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Political fleshy arms

Sunday, October 13, 2019

Sermon for the seventeenth Sunday after Trinity

Whom do you trust, these days?

Chances are that politicians aren’t going to be high on your list of trustworthy people at the moment. All kinds of accusations of corruption and abuse of power are being levelled at the most important people in our society. Perhaps we should be taking God’s word through Jeremiah seriously.

Cursed be the man that trusteth in man, and maketh flesh his arm, and whose heart departeth from the Lord.

That’s what God tells us, and it’s true. If we trust in any human being to the exclusion of God, then we have made an idol of that human being and we will fall with them. It’s even there in our language: we idolise our heroes. Groups of Christians are named after their founders and leading lights – Luther, Calvin, Jansen, St Benedict, et c. If we rely too much on them then God says we must fall.


Our Lord Jesus does not mince words when he upbraids the Pharisees, the spiritual leaders of Israel. He lays into them because they love their power more than God to the extent that the people who follow them are suffering. It seems that political leaders are not people who deserve our trust.

Yet we can put our trust too much in our political systems. We know that democracy is a good form of government: we fight for it; we seek to make it available to all people; and we end up idolising it. Look how some churches value Democracy so much that they are willing to put the truth of Christian Doctrine to a vote. The democratic vote has damaged the politics of many of our strongest nations causing division and resentment.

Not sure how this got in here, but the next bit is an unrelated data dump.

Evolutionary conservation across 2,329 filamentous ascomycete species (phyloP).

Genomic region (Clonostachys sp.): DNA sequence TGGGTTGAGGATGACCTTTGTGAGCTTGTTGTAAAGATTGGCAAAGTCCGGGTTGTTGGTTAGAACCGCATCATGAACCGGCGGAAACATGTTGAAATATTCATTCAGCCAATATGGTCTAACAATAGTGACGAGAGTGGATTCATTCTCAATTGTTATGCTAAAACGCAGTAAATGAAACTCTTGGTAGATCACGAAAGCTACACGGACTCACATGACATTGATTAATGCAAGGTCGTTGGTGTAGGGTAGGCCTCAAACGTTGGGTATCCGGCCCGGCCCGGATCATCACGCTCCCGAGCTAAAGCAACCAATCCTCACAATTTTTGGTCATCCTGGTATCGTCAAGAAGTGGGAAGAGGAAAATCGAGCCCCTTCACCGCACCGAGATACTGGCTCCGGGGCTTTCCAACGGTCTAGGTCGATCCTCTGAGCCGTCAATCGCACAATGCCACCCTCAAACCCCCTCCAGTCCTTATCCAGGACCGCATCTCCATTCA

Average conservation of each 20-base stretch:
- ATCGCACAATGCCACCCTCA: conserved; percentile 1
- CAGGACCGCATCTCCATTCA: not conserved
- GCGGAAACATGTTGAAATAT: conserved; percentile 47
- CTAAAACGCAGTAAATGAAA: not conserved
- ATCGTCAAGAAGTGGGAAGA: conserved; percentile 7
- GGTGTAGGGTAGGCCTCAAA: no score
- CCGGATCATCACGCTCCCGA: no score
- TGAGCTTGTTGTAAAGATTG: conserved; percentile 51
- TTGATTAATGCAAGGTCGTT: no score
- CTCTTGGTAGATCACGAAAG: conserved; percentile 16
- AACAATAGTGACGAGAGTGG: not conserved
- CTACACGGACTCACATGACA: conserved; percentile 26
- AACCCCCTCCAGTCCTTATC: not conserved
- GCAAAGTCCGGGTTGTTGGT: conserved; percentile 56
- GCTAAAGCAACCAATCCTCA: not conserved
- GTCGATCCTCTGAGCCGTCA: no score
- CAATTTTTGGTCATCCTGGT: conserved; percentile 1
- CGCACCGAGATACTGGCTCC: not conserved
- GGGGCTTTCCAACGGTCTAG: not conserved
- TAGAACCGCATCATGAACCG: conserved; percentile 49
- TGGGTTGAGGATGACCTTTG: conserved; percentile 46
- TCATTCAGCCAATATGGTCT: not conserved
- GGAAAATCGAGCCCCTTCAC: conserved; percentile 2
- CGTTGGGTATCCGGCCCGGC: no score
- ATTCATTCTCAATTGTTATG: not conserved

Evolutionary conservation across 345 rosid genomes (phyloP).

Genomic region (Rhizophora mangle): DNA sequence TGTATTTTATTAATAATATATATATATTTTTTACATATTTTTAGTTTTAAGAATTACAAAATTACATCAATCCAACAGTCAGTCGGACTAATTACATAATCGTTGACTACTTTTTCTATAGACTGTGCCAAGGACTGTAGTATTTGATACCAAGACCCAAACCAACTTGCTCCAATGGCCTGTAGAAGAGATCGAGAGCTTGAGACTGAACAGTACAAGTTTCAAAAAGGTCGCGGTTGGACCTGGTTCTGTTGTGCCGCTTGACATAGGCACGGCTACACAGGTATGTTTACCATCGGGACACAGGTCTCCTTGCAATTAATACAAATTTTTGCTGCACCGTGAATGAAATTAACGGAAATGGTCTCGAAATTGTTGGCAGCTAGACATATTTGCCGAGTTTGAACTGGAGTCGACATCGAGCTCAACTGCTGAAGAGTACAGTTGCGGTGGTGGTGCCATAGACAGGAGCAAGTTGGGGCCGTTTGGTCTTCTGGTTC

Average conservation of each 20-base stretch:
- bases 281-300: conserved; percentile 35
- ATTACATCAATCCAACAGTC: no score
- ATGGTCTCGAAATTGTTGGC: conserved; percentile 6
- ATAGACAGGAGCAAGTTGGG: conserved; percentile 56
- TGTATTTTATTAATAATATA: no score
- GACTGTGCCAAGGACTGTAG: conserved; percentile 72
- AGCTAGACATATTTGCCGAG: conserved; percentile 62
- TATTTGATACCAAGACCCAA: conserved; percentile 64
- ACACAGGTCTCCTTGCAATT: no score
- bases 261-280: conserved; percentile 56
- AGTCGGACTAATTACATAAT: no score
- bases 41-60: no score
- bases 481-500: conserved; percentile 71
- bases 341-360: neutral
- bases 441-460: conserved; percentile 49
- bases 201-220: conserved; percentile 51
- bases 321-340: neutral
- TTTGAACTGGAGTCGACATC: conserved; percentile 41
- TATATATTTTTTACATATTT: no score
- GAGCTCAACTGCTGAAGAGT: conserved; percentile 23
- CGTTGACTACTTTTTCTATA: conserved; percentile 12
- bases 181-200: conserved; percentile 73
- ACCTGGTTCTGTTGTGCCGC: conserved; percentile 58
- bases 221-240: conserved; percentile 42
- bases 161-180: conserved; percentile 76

If we make flesh our arm and depart from the Lord, then we will fall.


This is the problem that we have in the West. We have made idols out of ideals that are not God. Human Life, Human Liberty, Human Dignity, Human Justice, Human Prosperity – these are not from God. Only in God do we find true Life, true Liberty, true Dignity, true Justice and true Prosperity because all of these are aspects of God’s being. It is the belief that we have a right not to be controlled that is preventing us from accepting that we need to be ruled.

All of our politicians are flawed. Certainly all of the politicians whom we regard as great are flawed characters. Would the likes of Churchill or Lincoln be elected to office now? Chances are that, as soon as they stand for office, the Press would rake up sins from their pasts and whip up the crowds to demand that they stand down. That’s how our society works: we build up heroes and then knock them down. Perhaps we even build up heroes in order to knock them down.

If we have lost God in our society then we have lost the means by which we can escape this idolisation of our leaders. Churchill describes Democracy as the least worst form of government. If our leaders sin and repent then we should forgive and learn to trust again.


Our society is missing God. We want our own way and we want leaders who are perfect. We will never be satisfied unless we find the perfect leader and follow that leader. There is such a leader – the Shepherd of our souls. If we learn to trust God then political turmoil will pass us by. If we seek first the kingdom of God and His righteousness, then we learn how to vote responsibly and play a part in our imperfect Democracy.

But Democracy will fall because there is only One God and His Will be done in Earth as it is in Heaven. We have to prepare ourselves for that when He comes again in glory to judge both the quick and the dead.

In the meantime, we must learn to be Holy for God is Holy, and sanctify our politics through prayer and attention to God. We must accept who rules us and remember that we are merely passing through to a better Kingdom.

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